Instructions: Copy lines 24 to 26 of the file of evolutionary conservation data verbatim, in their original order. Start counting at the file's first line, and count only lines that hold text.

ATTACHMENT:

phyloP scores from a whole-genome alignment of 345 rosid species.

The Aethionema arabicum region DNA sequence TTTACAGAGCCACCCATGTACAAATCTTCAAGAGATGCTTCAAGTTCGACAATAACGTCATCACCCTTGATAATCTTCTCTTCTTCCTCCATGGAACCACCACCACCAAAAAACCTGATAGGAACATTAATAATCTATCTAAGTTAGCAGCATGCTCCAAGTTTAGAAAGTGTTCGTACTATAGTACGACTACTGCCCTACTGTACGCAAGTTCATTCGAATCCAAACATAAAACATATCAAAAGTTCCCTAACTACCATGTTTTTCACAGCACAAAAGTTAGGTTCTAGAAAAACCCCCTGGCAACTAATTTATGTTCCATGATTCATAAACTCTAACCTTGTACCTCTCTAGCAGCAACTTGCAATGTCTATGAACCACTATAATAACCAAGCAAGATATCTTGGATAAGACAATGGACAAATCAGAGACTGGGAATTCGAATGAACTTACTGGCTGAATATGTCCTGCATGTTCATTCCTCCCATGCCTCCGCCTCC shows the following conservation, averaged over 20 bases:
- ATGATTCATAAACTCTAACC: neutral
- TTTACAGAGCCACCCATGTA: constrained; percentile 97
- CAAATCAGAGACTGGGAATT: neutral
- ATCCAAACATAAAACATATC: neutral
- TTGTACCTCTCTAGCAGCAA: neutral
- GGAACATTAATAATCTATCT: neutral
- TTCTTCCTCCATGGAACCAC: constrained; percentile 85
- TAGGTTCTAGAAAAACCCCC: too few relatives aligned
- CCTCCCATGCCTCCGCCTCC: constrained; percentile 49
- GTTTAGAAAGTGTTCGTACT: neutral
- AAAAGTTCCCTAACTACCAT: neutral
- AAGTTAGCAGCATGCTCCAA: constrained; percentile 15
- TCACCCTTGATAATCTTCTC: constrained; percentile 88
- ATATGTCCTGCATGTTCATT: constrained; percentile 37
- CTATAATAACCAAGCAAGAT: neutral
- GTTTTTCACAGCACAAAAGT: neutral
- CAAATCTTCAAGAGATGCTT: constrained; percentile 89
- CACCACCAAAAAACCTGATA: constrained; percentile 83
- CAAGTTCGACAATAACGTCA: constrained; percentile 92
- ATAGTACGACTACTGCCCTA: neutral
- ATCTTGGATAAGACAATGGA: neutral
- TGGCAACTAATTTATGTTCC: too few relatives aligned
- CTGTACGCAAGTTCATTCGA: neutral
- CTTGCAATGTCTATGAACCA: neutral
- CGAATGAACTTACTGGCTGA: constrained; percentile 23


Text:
- TGGCAACTAATTTATGTTCC: too few relatives aligned
- CTGTACGCAAGTTCATTCGA: neutral
- CTTGCAATGTCTATGAACCA: neutral